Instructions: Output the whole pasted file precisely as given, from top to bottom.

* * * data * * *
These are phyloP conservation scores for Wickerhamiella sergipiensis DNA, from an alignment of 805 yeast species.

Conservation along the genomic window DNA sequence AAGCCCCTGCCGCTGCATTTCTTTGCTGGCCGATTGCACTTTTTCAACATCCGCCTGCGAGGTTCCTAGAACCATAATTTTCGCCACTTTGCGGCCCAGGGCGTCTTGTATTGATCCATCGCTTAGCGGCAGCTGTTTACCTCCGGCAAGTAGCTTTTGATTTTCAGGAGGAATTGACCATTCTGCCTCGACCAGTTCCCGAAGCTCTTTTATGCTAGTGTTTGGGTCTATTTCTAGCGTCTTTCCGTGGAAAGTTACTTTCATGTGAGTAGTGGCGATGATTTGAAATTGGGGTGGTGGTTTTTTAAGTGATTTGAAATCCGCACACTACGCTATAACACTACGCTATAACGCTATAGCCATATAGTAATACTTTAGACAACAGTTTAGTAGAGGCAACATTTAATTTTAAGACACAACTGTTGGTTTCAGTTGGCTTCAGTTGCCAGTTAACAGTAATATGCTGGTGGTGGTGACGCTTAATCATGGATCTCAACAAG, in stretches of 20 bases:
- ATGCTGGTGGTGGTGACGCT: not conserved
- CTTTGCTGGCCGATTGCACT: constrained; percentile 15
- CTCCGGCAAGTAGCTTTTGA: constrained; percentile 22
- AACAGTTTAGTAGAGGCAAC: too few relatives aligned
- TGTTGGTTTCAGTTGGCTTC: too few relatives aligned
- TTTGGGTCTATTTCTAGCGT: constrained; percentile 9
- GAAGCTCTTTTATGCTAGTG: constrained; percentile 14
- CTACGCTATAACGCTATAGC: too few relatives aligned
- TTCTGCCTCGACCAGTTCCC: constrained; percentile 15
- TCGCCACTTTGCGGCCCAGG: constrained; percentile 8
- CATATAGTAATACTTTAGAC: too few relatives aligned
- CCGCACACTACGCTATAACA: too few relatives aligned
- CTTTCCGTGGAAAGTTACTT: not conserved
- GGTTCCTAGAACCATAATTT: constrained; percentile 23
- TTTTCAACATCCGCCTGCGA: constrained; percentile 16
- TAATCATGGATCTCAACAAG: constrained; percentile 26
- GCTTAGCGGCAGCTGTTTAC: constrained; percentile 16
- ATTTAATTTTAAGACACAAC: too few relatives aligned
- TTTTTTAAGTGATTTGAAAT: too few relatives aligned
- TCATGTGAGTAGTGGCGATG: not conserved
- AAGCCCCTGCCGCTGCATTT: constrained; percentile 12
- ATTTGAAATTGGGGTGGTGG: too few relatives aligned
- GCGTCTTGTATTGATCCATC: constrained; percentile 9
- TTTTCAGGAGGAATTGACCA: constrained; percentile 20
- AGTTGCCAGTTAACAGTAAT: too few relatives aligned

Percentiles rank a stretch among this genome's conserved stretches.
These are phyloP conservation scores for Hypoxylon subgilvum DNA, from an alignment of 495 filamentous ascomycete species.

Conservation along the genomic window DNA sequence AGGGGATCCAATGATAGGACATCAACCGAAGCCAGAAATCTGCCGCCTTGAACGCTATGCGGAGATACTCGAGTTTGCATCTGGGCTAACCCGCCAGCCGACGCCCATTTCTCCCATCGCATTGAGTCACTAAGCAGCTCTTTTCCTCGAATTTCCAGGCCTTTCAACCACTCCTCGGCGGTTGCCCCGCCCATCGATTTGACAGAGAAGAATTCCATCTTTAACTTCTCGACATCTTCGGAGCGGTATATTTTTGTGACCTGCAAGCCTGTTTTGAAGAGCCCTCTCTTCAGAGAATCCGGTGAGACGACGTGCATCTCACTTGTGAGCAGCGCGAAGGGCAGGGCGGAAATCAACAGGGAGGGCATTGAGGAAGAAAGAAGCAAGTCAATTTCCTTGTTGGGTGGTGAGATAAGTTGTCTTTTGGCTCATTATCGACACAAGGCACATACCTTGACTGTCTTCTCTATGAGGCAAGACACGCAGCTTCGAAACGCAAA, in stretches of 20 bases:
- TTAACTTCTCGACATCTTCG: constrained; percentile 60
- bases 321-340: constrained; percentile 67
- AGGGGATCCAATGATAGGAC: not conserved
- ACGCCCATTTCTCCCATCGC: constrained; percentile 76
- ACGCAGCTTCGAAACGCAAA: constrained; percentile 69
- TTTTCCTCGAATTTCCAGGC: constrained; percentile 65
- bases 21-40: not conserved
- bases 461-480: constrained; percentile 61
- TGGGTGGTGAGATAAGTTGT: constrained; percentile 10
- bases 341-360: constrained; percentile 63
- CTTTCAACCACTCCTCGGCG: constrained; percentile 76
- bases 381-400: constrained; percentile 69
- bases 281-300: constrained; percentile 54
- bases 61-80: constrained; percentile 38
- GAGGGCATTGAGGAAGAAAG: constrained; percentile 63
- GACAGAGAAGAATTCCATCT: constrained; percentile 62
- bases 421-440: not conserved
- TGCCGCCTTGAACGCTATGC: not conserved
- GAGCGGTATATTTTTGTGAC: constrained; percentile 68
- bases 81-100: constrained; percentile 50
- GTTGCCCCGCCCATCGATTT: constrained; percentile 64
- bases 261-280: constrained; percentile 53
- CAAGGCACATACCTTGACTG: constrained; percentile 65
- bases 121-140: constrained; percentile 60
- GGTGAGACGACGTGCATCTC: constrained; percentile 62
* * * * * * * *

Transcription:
These are phyloP conservation scores for Wickerhamiella sergipiensis DNA, from an alignment of 805 yeast species.

Conservation along the genomic window DNA sequence AAGCCCCTGCCGCTGCATTTCTTTGCTGGCCGATTGCACTTTTTCAACATCCGCCTGCGAGGTTCCTAGAACCATAATTTTCGCCACTTTGCGGCCCAGGGCGTCTTGTATTGATCCATCGCTTAGCGGCAGCTGTTTACCTCCGGCAAGTAGCTTTTGATTTTCAGGAGGAATTGACCATTCTGCCTCGACCAGTTCCCGAAGCTCTTTTATGCTAGTGTTTGGGTCTATTTCTAGCGTCTTTCCGTGGAAAGTTACTTTCATGTGAGTAGTGGCGATGATTTGAAATTGGGGTGGTGGTTTTTTAAGTGATTTGAAATCCGCACACTACGCTATAACACTACGCTATAACGCTATAGCCATATAGTAATACTTTAGACAACAGTTTAGTAGAGGCAACATTTAATTTTAAGACACAACTGTTGGTTTCAGTTGGCTTCAGTTGCCAGTTAACAGTAATATGCTGGTGGTGGTGACGCTTAATCATGGATCTCAACAAG, in stretches of 20 bases:
- ATGCTGGTGGTGGTGACGCT: not conserved
- CTTTGCTGGCCGATTGCACT: constrained; percentile 15
- CTCCGGCAAGTAGCTTTTGA: constrained; percentile 22
- AACAGTTTAGTAGAGGCAAC: too few relatives aligned
- TGTTGGTTTCAGTTGGCTTC: too few relatives aligned
- TTTGGGTCTATTTCTAGCGT: constrained; percentile 9
- GAAGCTCTTTTATGCTAGTG: constrained; percentile 14
- CTACGCTATAACGCTATAGC: too few relatives aligned
- TTCTGCCTCGACCAGTTCCC: constrained; percentile 15
- TCGCCACTTTGCGGCCCAGG: constrained; percentile 8
- CATATAGTAATACTTTAGAC: too few relatives aligned
- CCGCACACTACGCTATAACA: too few relatives aligned
- CTTTCCGTGGAAAGTTACTT: not conserved
- GGTTCCTAGAACCATAATTT: constrained; percentile 23
- TTTTCAACATCCGCCTGCGA: constrained; percentile 16
- TAATCATGGATCTCAACAAG: constrained; percentile 26
- GCTTAGCGGCAGCTGTTTAC: constrained; percentile 16
- ATTTAATTTTAAGACACAAC: too few relatives aligned
- TTTTTTAAGTGATTTGAAAT: too few relatives aligned
- TCATGTGAGTAGTGGCGATG: not conserved
- AAGCCCCTGCCGCTGCATTT: constrained; percentile 12
- ATTTGAAATTGGGGTGGTGG: too few relatives aligned
- GCGTCTTGTATTGATCCATC: constrained; percentile 9
- TTTTCAGGAGGAATTGACCA: constrained; percentile 20
- AGTTGCCAGTTAACAGTAAT: too few relatives aligned

Percentiles rank a stretch among this genome's conserved stretches.
These are phyloP conservation scores for Hypoxylon subgilvum DNA, from an alignment of 495 filamentous ascomycete species.

Conservation along the genomic window DNA sequence AGGGGATCCAATGATAGGACATCAACCGAAGCCAGAAATCTGCCGCCTTGAACGCTATGCGGAGATACTCGAGTTTGCATCTGGGCTAACCCGCCAGCCGACGCCCATTTCTCCCATCGCATTGAGTCACTAAGCAGCTCTTTTCCTCGAATTTCCAGGCCTTTCAACCACTCCTCGGCGGTTGCCCCGCCCATCGATTTGACAGAGAAGAATTCCATCTTTAACTTCTCGACATCTTCGGAGCGGTATATTTTTGTGACCTGCAAGCCTGTTTTGAAGAGCCCTCTCTTCAGAGAATCCGGTGAGACGACGTGCATCTCACTTGTGAGCAGCGCGAAGGGCAGGGCGGAAATCAACAGGGAGGGCATTGAGGAAGAAAGAAGCAAGTCAATTTCCTTGTTGGGTGGTGAGATAAGTTGTCTTTTGGCTCATTATCGACACAAGGCACATACCTTGACTGTCTTCTCTATGAGGCAAGACACGCAGCTTCGAAACGCAAA, in stretches of 20 bases:
- TTAACTTCTCGACATCTTCG: constrained; percentile 60
- bases 321-340: constrained; percentile 67
- AGGGGATCCAATGATAGGAC: not conserved
- ACGCCCATTTCTCCCATCGC: constrained; percentile 76
- ACGCAGCTTCGAAACGCAAA: constrained; percentile 69
- TTTTCCTCGAATTTCCAGGC: constrained; percentile 65
- bases 21-40: not conserved
- bases 461-480: constrained; percentile 61
- TGGGTGGTGAGATAAGTTGT: constrained; percentile 10
- bases 341-360: constrained; percentile 63
- CTTTCAACCACTCCTCGGCG: constrained; percentile 76
- bases 381-400: constrained; percentile 69
- bases 281-300: constrained; percentile 54
- bases 61-80: constrained; percentile 38
- GAGGGCATTGAGGAAGAAAG: constrained; percentile 63
- GACAGAGAAGAATTCCATCT: constrained; percentile 62
- bases 421-440: not conserved
- TGCCGCCTTGAACGCTATGC: not conserved
- GAGCGGTATATTTTTGTGAC: constrained; percentile 68
- bases 81-100: constrained; percentile 50
- GTTGCCCCGCCCATCGATTT: constrained; percentile 64
- bases 261-280: constrained; percentile 53
- CAAGGCACATACCTTGACTG: constrained; percentile 65
- bases 121-140: constrained; percentile 60
- GGTGAGACGACGTGCATCTC: constrained; percentile 62